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20. Miramar Moreton Bay Fig Tree 20. Miramar Moreton Bay Fig Tree
Ocean Avenue and Wilshire Boulevard

Miramar Moreton Bay Fig Tree - with man - photo by Michael Grandcolas

Miramar Moreton Bay Fig Tree - in shade - photo by Michael Grandcolas

Miramar Hotel

Young Roy Jones, far right

Miramar, home of Senator John Percival Jones built 1887
Connie Cramer Collection

Moreton Bay Fig Trees (Ficus macrophylla) Kauai, Hawaii
by Roddy Scheer

This 80-foot tall Moreton Bay Fig Tree (Ficus macrophylla) is the second largest of its kind in California, and possibly the United States. It was planted more than a century ago at Miramar, the private estate of Senator Percival Jones, and has a charming story to accompany it.

Ficus macrophylla is a native of east Australia. When it is grown in an open area where it can spread, the Moreton Bay Fig may become as much as 150 feet wide; but crowded in its natural forest habitat--or near buildings in an urban setting--it tends to grow tall and narrow. The story of this Moreton Bay Fig Tree dates back to the 1880s, when Santa Monica was a summer holiday spot. An Australian sailor had been drinking at the Rapp Saloon, or someplace similar. When the bill came, he had no money to pay for his drinks. The Aussie bartered with the bartender, offering him a Moreton Bay Fig Tree sapling instead of cash. Figuring it was this or nothing, the bartender accepted. Having no interest in plants, the bartender then gave the sapling to the wife of Senator Jones, who requested that her gardener plant it in the yard of their estate.

Their home has since been replaced by the Fairmont Miramar Hotel, but the tree remains. Since 1921, the hotel has welcomed such illustrious guests as Howard Hughes, and Mrs. John F. Kennedy.

In 1924, the six-story Palisades Wing was constructed to provide apartments for guests who planned lengthy stays at the beach. Scandinavian beauty Greta Garbo was one of the first celebrity guests to move into the wing and resided there for more than four years.

Nestled amid the hotel's beautifully landscaped gardens are 32 luxurious poolside bungalows, the only accommodations of this type in Santa Monica. These spacious rooms and bi-level suites are separated from the main buildings by the gardens and strategically placed fountains. Sporting sea blue-gray slate roofs, each bungalow is accessed through a private entrance, one reason they have been popular with celebrities seeking a higher degree of privacy.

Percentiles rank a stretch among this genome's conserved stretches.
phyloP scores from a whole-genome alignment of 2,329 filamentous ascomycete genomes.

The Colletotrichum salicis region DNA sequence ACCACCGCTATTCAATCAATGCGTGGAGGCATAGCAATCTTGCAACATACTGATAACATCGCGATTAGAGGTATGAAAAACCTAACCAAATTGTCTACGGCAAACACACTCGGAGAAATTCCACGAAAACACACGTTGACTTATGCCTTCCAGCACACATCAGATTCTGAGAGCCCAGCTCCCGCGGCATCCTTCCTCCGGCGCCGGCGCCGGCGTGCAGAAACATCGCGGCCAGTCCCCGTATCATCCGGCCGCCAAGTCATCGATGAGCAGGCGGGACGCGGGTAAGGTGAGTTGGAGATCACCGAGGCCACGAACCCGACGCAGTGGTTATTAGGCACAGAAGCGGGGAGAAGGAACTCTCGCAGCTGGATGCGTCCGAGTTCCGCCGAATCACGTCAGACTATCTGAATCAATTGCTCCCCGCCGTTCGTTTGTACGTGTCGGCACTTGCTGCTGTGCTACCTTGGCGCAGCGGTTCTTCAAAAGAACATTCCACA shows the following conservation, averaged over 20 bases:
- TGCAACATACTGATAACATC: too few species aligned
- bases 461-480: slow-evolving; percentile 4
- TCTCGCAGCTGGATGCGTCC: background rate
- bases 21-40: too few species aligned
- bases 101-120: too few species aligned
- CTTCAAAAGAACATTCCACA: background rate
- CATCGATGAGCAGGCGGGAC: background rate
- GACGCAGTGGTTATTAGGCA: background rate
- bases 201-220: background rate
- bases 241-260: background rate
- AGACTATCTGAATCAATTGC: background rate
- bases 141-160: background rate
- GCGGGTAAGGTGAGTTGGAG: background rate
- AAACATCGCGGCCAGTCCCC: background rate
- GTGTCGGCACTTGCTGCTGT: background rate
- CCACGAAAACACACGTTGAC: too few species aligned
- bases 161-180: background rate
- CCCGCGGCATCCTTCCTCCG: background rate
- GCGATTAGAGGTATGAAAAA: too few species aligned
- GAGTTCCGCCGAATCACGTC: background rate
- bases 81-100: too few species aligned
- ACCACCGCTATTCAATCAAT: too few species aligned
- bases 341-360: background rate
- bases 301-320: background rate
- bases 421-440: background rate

Sultry blonde Jean Harlow rented one of the Miramar's bungalows in the early 1930s, and years later another famous blonde, Marilyn Monroe, frequently retreated to the Miramar when she wanted to disappear from the media. Throughout the years, the bungalows have attracted their share of public figures, including Eleanor Roosevelt and aviator Charles Lindbergh.

The Miramar has also hosted a number of distinguished political guests including former President John F. Kennedy, who was a frequent visitor in the early 1960s. In 1992, while campaigning for President, Governor Clinton stayed in a tenth floor suite at the Miramar. The newly-elected President Clinton stayed there during a second visit in 1994, accompanied by guests Barbara Streisand, Steven Spielberg and wife Kate Capshaw.

For the record, the largest Moreton Bay Fig Tree still standing in California was planted in Santa Barbara in 1877 on land then owned by the Southern Pacific Transportation Company. The tree was officially designated as a historic landmark in 1970 and the property was deeded to the City of Santa Barbara in 1976. It is believed to be the largest of its kind in the United States. In 1991, the branch spread was measured at 167 feet with a total height of 76 feet. The trunk diameter above the buttress roots is 12.5 feet.

San Diego is also known for its Moreton Bay Fig Trees, they were planted in the Prado area of Balboa Park, in preparation for the 1915 exposition. One in that area is also listed in the California Registry of Big Trees as one of the champion trees of the state. According to the registry, in 1996, the tree measured about 78 feet (24 meters) high, with a crown width of 123 feet (37 m) and a trunk girth of 486 inches (12.3 m). The Moreton Bay Fig tree of Santa Barbara, California, has a broader canopy but is not as high.

The small dry fruits of the Moreton Bay Fig--like those of other figs--are actually composed of hundreds of tiny flowers completely enclosed within the inverted fleshy tissue of the receptacle upon which they rest. A tiny hole (called an ostiole) in the tip of the fruit allows minute symbiotic wasps, which pollinate and lay their eggs within the flowers, to enter and leave the structure.